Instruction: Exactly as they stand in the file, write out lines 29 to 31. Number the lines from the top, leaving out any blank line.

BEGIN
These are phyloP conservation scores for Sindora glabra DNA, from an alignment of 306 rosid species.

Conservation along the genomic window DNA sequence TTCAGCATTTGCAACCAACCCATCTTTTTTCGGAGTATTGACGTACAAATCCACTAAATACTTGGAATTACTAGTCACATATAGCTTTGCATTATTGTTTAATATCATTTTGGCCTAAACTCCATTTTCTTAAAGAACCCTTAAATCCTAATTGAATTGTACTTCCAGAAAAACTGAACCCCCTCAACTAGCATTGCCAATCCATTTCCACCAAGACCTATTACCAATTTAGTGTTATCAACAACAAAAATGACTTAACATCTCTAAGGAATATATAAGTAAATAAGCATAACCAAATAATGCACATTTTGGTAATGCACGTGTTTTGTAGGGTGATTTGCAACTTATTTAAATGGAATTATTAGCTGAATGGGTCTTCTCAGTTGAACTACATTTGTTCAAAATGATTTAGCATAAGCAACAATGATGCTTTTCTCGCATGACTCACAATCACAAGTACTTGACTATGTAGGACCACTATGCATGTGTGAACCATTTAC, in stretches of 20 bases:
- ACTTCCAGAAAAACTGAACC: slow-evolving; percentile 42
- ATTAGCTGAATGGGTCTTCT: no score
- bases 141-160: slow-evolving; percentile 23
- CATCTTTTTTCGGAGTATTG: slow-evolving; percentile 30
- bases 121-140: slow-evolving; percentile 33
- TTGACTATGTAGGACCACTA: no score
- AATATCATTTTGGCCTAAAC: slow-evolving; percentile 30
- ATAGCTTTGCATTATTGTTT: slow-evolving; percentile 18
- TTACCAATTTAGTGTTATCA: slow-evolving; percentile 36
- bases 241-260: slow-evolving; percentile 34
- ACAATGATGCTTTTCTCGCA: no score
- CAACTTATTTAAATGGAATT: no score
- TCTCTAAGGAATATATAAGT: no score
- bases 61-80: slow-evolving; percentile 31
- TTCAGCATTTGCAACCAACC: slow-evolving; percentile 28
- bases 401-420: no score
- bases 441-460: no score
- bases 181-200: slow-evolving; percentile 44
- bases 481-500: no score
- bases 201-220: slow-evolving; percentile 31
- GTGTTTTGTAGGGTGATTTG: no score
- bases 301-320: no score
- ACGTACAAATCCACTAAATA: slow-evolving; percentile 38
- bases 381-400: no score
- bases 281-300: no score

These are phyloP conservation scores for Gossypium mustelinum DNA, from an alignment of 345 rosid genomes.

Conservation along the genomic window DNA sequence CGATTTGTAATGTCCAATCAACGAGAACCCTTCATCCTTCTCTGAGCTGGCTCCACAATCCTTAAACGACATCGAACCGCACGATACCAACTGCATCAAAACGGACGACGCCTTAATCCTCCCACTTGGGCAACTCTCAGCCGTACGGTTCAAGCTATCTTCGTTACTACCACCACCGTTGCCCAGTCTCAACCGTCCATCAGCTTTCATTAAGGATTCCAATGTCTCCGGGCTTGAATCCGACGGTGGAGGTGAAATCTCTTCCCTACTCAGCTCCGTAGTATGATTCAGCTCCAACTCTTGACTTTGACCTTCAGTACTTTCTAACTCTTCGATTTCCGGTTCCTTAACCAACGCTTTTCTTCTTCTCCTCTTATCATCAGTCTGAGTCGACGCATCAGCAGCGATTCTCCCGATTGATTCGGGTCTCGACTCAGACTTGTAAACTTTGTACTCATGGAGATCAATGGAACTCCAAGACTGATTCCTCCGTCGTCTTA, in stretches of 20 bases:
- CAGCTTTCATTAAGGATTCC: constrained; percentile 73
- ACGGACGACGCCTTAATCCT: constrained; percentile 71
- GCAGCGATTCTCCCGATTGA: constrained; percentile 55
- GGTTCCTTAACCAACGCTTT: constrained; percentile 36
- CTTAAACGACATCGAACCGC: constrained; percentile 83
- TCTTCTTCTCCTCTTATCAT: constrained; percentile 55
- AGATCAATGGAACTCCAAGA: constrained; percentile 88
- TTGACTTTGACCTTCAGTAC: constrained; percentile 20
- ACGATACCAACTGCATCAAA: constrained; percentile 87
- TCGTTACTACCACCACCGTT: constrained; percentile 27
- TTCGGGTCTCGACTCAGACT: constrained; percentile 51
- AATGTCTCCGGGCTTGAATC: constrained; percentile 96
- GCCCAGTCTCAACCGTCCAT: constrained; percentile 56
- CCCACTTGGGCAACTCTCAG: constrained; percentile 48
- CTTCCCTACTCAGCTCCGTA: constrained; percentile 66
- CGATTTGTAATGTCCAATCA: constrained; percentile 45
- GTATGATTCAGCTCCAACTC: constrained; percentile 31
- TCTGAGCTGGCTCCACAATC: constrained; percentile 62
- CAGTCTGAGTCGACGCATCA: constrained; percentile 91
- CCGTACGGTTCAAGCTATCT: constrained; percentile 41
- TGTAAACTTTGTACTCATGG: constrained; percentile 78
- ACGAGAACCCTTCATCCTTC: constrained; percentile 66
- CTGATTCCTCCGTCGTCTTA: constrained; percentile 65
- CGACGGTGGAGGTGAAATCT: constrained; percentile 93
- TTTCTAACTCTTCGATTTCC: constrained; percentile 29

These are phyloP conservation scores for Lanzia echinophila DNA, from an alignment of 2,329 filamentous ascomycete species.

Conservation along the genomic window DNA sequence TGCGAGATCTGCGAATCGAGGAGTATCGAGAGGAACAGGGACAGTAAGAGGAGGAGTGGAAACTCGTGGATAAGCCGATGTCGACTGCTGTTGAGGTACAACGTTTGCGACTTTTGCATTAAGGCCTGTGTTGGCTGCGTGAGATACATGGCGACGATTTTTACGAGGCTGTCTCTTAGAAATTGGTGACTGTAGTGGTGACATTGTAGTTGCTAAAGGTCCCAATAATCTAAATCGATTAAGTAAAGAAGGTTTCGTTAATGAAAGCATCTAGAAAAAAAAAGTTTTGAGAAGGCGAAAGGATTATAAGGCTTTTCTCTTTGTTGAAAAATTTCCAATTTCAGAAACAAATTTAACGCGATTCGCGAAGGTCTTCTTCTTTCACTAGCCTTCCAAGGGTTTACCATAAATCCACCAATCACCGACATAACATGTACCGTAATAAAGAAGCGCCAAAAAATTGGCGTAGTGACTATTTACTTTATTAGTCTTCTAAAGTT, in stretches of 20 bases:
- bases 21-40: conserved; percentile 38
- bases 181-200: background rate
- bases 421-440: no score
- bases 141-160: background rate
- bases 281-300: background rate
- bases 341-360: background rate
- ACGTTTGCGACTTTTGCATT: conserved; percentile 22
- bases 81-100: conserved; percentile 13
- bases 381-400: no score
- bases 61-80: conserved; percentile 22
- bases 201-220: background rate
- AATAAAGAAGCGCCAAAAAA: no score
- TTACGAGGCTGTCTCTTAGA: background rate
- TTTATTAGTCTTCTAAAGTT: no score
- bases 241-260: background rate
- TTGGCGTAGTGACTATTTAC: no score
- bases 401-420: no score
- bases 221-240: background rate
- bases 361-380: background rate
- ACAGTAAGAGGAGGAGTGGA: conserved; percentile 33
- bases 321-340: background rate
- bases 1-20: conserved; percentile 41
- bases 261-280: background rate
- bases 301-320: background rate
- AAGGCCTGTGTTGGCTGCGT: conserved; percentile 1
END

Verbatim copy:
Conservation along the genomic window DNA sequence CGATTTGTAATGTCCAATCAACGAGAACCCTTCATCCTTCTCTGAGCTGGCTCCACAATCCTTAAACGACATCGAACCGCACGATACCAACTGCATCAAAACGGACGACGCCTTAATCCTCCCACTTGGGCAACTCTCAGCCGTACGGTTCAAGCTATCTTCGTTACTACCACCACCGTTGCCCAGTCTCAACCGTCCATCAGCTTTCATTAAGGATTCCAATGTCTCCGGGCTTGAATCCGACGGTGGAGGTGAAATCTCTTCCCTACTCAGCTCCGTAGTATGATTCAGCTCCAACTCTTGACTTTGACCTTCAGTACTTTCTAACTCTTCGATTTCCGGTTCCTTAACCAACGCTTTTCTTCTTCTCCTCTTATCATCAGTCTGAGTCGACGCATCAGCAGCGATTCTCCCGATTGATTCGGGTCTCGACTCAGACTTGTAAACTTTGTACTCATGGAGATCAATGGAACTCCAAGACTGATTCCTCCGTCGTCTTA, in stretches of 20 bases:
- CAGCTTTCATTAAGGATTCC: constrained; percentile 73
- ACGGACGACGCCTTAATCCT: constrained; percentile 71